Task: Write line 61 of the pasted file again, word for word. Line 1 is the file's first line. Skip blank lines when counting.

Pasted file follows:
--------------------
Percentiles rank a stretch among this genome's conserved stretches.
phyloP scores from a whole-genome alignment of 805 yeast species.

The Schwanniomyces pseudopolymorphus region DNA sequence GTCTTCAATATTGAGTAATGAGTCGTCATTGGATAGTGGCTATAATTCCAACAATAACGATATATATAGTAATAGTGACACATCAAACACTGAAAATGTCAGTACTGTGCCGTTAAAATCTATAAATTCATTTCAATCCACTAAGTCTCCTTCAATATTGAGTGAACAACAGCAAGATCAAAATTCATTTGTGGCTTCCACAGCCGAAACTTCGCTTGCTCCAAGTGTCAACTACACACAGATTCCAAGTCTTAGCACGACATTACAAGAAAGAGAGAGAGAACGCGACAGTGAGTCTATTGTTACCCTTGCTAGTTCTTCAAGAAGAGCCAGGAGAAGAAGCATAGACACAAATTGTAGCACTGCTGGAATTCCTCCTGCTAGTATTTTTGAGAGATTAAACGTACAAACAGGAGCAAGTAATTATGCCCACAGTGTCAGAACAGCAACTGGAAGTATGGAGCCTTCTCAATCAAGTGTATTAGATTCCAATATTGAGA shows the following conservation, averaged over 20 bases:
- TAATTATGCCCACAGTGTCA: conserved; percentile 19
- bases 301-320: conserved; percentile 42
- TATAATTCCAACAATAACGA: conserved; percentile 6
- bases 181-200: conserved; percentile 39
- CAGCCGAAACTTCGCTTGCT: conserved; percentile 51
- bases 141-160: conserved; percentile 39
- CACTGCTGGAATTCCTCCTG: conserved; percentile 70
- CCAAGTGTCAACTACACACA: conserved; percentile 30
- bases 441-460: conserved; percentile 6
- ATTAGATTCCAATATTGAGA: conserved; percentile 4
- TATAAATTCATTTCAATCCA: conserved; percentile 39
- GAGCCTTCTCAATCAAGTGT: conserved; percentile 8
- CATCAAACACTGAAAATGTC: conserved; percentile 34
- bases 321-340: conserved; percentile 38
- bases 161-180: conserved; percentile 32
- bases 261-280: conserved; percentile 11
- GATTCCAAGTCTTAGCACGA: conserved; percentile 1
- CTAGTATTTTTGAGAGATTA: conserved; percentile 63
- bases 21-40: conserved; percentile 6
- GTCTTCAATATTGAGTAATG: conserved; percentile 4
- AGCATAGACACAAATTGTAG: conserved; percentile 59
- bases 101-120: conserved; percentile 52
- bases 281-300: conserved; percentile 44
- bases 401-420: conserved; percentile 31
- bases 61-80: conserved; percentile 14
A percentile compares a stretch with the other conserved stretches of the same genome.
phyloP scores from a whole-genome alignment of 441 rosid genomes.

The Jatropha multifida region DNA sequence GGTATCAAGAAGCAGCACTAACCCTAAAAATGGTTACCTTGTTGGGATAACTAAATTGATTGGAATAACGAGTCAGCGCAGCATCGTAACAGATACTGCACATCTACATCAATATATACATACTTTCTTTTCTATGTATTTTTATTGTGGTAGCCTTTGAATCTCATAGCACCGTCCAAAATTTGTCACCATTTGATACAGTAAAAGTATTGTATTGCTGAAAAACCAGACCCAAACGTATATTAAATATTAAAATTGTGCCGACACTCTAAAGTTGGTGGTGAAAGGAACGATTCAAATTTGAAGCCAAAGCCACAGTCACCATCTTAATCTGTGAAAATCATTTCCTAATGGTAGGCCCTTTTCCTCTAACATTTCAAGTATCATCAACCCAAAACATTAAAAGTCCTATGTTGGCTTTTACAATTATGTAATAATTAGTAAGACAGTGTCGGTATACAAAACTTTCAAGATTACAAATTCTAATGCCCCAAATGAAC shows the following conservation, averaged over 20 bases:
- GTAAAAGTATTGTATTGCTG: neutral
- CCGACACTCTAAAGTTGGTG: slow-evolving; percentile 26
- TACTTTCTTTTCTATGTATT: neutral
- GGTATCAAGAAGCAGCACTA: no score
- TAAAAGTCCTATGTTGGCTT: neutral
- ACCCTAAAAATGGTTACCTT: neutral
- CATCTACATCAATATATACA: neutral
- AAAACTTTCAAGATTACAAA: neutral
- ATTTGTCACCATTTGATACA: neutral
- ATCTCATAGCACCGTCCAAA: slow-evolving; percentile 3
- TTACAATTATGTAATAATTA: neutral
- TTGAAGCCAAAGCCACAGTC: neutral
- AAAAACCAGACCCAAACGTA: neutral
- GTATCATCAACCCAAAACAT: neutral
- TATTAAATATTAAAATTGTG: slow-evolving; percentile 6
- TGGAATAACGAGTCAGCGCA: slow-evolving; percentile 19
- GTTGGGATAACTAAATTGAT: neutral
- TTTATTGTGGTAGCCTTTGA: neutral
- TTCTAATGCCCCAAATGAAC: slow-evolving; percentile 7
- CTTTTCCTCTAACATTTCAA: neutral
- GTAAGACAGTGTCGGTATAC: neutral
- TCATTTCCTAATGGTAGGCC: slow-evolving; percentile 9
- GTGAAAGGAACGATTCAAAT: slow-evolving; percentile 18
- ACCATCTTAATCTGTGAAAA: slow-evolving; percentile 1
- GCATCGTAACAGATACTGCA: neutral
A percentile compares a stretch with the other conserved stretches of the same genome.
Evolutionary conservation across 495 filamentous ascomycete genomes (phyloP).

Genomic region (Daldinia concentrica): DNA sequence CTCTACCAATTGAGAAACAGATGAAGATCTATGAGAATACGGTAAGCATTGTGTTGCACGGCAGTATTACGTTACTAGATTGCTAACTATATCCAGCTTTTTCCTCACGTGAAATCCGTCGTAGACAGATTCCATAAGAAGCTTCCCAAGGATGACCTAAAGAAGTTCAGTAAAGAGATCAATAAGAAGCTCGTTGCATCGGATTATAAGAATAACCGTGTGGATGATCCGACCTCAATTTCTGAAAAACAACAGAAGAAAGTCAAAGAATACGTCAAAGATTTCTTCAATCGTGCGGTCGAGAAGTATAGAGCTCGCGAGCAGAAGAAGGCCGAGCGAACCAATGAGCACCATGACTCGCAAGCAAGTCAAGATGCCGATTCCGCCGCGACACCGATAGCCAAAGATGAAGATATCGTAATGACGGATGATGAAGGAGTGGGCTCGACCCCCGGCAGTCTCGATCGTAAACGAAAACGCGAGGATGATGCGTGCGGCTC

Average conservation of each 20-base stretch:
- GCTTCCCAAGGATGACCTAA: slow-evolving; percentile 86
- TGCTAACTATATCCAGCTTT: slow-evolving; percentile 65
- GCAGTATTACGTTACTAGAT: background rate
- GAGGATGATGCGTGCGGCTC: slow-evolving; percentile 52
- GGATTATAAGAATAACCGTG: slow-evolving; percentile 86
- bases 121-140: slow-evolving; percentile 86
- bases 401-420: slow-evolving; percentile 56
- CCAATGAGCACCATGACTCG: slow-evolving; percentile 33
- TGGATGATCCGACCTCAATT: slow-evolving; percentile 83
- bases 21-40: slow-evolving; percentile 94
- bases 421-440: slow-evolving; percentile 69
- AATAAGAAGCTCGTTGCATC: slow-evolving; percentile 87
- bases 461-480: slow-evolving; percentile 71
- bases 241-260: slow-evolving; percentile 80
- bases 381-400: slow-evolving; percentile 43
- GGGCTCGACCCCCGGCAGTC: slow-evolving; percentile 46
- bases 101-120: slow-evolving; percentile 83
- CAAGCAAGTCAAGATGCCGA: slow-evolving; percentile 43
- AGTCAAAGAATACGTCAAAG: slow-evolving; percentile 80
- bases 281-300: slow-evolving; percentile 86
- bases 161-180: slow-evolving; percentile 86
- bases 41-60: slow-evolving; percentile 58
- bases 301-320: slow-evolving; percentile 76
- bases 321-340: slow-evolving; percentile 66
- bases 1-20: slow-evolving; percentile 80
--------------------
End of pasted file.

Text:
- GCTTCCCAAGGATGACCTAA: slow-evolving; percentile 86